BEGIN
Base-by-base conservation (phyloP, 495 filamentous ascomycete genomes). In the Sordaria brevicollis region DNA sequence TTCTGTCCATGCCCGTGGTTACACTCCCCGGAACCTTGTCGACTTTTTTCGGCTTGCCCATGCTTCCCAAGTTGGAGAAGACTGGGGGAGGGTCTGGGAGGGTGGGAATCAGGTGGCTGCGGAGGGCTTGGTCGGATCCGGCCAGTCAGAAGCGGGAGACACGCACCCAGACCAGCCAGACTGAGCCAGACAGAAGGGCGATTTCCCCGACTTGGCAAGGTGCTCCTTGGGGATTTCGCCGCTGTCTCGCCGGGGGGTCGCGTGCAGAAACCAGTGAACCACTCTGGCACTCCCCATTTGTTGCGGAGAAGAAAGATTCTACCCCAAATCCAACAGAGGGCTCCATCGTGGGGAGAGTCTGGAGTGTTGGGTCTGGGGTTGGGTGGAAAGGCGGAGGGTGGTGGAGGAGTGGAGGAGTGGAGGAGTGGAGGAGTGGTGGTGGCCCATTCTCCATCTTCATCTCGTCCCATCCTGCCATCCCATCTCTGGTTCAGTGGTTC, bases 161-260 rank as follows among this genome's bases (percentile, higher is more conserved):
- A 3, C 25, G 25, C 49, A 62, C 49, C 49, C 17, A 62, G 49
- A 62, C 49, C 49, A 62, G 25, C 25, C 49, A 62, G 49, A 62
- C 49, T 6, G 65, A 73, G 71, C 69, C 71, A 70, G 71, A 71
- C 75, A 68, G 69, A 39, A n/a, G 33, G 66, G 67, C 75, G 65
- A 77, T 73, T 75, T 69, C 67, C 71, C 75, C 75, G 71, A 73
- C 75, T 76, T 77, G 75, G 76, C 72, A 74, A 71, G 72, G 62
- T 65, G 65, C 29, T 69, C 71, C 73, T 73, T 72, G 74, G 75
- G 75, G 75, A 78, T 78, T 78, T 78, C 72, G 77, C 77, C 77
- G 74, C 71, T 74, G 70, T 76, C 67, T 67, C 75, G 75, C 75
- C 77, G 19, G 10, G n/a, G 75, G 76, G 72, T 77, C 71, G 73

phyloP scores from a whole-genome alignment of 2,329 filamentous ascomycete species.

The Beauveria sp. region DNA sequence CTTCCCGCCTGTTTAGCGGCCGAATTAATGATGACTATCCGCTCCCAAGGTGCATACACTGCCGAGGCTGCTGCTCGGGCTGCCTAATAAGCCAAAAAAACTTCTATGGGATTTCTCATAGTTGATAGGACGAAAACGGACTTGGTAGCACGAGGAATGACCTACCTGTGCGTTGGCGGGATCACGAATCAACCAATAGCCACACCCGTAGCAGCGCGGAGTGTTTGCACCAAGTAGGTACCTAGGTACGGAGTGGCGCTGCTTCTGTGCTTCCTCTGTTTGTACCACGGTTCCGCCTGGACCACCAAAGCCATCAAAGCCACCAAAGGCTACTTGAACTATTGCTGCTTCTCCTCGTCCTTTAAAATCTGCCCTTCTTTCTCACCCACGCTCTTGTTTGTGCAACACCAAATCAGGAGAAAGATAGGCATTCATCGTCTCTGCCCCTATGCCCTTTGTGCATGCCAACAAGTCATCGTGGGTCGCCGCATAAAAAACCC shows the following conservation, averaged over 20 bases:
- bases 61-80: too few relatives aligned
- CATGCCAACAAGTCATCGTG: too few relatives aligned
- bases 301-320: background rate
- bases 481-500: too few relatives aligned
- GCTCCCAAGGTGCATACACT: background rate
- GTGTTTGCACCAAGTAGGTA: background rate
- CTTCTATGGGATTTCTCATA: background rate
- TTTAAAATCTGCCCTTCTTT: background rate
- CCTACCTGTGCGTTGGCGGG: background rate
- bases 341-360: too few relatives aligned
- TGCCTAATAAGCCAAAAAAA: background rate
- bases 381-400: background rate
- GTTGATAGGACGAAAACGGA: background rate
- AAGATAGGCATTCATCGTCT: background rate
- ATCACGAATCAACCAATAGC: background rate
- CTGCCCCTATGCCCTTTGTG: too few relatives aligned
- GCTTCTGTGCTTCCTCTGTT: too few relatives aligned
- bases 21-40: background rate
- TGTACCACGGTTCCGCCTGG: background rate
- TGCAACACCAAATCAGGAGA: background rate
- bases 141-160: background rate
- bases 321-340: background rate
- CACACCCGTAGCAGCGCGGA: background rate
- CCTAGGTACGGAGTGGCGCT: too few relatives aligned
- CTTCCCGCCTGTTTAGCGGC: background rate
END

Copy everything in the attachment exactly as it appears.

Base-by-base conservation (phyloP, 495 filamentous ascomycete genomes). In the Sordaria brevicollis region DNA sequence TTCTGTCCATGCCCGTGGTTACACTCCCCGGAACCTTGTCGACTTTTTTCGGCTTGCCCATGCTTCCCAAGTTGGAGAAGACTGGGGGAGGGTCTGGGAGGGTGGGAATCAGGTGGCTGCGGAGGGCTTGGTCGGATCCGGCCAGTCAGAAGCGGGAGACACGCACCCAGACCAGCCAGACTGAGCCAGACAGAAGGGCGATTTCCCCGACTTGGCAAGGTGCTCCTTGGGGATTTCGCCGCTGTCTCGCCGGGGGGTCGCGTGCAGAAACCAGTGAACCACTCTGGCACTCCCCATTTGTTGCGGAGAAGAAAGATTCTACCCCAAATCCAACAGAGGGCTCCATCGTGGGGAGAGTCTGGAGTGTTGGGTCTGGGGTTGGGTGGAAAGGCGGAGGGTGGTGGAGGAGTGGAGGAGTGGAGGAGTGGAGGAGTGGTGGTGGCCCATTCTCCATCTTCATCTCGTCCCATCCTGCCATCCCATCTCTGGTTCAGTGGTTC, bases 161-260 rank as follows among this genome's bases (percentile, higher is more conserved):
- A 3, C 25, G 25, C 49, A 62, C 49, C 49, C 17, A 62, G 49
- A 62, C 49, C 49, A 62, G 25, C 25, C 49, A 62, G 49, A 62
- C 49, T 6, G 65, A 73, G 71, C 69, C 71, A 70, G 71, A 71
- C 75, A 68, G 69, A 39, A n/a, G 33, G 66, G 67, C 75, G 65
- A 77, T 73, T 75, T 69, C 67, C 71, C 75, C 75, G 71, A 73
- C 75, T 76, T 77, G 75, G 76, C 72, A 74, A 71, G 72, G 62
- T 65, G 65, C 29, T 69, C 71, C 73, T 73, T 72, G 74, G 75
- G 75, G 75, A 78, T 78, T 78, T 78, C 72, G 77, C 77, C 77
- G 74, C 71, T 74, G 70, T 76, C 67, T 67, C 75, G 75, C 75
- C 77, G 19, G 10, G n/a, G 75, G 76, G 72, T 77, C 71, G 73

phyloP scores from a whole-genome alignment of 2,329 filamentous ascomycete species.

The Beauveria sp. region DNA sequence CTTCCCGCCTGTTTAGCGGCCGAATTAATGATGACTATCCGCTCCCAAGGTGCATACACTGCCGAGGCTGCTGCTCGGGCTGCCTAATAAGCCAAAAAAACTTCTATGGGATTTCTCATAGTTGATAGGACGAAAACGGACTTGGTAGCACGAGGAATGACCTACCTGTGCGTTGGCGGGATCACGAATCAACCAATAGCCACACCCGTAGCAGCGCGGAGTGTTTGCACCAAGTAGGTACCTAGGTACGGAGTGGCGCTGCTTCTGTGCTTCCTCTGTTTGTACCACGGTTCCGCCTGGACCACCAAAGCCATCAAAGCCACCAAAGGCTACTTGAACTATTGCTGCTTCTCCTCGTCCTTTAAAATCTGCCCTTCTTTCTCACCCACGCTCTTGTTTGTGCAACACCAAATCAGGAGAAAGATAGGCATTCATCGTCTCTGCCCCTATGCCCTTTGTGCATGCCAACAAGTCATCGTGGGTCGCCGCATAAAAAACCC shows the following conservation, averaged over 20 bases:
- bases 61-80: too few relatives aligned
- CATGCCAACAAGTCATCGTG: too few relatives aligned
- bases 301-320: background rate
- bases 481-500: too few relatives aligned
- GCTCCCAAGGTGCATACACT: background rate
- GTGTTTGCACCAAGTAGGTA: background rate
- CTTCTATGGGATTTCTCATA: background rate
- TTTAAAATCTGCCCTTCTTT: background rate
- CCTACCTGTGCGTTGGCGGG: background rate
- bases 341-360: too few relatives aligned
- TGCCTAATAAGCCAAAAAAA: background rate
- bases 381-400: background rate
- GTTGATAGGACGAAAACGGA: background rate
- AAGATAGGCATTCATCGTCT: background rate
- ATCACGAATCAACCAATAGC: background rate
- CTGCCCCTATGCCCTTTGTG: too few relatives aligned
- GCTTCTGTGCTTCCTCTGTT: too few relatives aligned
- bases 21-40: background rate
- TGTACCACGGTTCCGCCTGG: background rate
- TGCAACACCAAATCAGGAGA: background rate
- bases 141-160: background rate
- bases 321-340: background rate
- CACACCCGTAGCAGCGCGGA: background rate
- CCTAGGTACGGAGTGGCGCT: too few relatives aligned
- CTTCCCGCCTGTTTAGCGGC: background rate